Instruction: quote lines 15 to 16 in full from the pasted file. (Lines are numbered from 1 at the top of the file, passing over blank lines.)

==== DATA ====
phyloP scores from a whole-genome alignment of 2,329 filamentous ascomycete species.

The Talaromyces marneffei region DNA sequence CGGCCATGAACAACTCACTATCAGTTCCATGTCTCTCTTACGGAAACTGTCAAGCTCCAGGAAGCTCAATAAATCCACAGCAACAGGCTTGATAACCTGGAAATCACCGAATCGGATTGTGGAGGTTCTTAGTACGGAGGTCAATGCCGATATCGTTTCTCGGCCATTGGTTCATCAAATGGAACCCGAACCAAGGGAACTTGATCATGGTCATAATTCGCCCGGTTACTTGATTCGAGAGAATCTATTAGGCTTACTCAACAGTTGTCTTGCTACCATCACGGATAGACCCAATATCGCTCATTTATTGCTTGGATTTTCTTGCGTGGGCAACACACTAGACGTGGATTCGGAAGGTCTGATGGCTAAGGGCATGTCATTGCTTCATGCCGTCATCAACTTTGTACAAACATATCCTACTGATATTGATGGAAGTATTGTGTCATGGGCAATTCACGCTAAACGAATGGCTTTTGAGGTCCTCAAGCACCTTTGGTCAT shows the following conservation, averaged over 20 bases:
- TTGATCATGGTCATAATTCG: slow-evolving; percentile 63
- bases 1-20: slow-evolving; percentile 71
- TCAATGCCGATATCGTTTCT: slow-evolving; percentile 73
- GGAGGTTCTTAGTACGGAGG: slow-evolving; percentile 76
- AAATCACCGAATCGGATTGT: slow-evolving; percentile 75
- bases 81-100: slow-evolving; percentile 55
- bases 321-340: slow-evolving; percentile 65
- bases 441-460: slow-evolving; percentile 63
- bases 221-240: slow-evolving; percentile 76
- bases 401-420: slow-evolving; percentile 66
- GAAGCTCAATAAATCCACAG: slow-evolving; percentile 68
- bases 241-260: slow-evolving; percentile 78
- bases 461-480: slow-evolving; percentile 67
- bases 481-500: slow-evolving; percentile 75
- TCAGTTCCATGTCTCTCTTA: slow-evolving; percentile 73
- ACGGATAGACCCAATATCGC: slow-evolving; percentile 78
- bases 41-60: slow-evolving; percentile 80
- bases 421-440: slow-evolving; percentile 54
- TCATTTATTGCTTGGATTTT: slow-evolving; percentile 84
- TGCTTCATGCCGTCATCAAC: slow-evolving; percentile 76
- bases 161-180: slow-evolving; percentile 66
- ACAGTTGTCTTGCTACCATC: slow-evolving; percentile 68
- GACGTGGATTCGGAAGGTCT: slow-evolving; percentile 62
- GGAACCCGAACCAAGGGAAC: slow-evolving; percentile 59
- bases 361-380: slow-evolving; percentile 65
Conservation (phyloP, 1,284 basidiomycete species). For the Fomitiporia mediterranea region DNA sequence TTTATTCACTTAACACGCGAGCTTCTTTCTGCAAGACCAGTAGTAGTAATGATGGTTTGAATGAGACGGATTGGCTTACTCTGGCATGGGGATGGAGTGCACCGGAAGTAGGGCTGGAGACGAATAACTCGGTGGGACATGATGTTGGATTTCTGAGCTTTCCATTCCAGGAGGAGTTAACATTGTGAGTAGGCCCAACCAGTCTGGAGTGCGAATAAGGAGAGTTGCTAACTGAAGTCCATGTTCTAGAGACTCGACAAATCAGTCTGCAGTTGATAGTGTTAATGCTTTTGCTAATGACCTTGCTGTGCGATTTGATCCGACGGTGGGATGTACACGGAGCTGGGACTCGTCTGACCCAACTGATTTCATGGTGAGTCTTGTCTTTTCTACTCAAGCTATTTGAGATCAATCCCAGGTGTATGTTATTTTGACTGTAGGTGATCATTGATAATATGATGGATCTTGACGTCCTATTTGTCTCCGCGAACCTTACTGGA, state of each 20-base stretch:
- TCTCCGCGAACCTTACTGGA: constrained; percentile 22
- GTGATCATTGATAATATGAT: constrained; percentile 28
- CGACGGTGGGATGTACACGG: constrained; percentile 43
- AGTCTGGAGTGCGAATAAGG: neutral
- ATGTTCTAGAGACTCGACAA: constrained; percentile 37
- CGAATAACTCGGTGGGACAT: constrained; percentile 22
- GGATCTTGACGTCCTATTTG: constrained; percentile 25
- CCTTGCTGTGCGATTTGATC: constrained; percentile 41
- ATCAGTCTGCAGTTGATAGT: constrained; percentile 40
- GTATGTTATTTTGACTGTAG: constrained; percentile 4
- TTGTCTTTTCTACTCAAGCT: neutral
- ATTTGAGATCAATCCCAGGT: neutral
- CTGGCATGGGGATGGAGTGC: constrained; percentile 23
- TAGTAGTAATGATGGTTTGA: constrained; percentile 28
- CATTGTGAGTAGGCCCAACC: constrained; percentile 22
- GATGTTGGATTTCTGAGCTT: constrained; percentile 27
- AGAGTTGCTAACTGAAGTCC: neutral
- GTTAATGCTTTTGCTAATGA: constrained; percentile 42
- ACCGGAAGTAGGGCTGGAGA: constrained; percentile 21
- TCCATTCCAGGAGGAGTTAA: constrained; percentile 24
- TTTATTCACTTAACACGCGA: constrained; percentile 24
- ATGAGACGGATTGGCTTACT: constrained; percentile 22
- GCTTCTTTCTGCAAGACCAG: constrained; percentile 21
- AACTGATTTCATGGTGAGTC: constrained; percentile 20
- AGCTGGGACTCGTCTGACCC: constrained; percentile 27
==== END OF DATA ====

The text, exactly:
- bases 461-480: slow-evolving; percentile 67
- bases 481-500: slow-evolving; percentile 75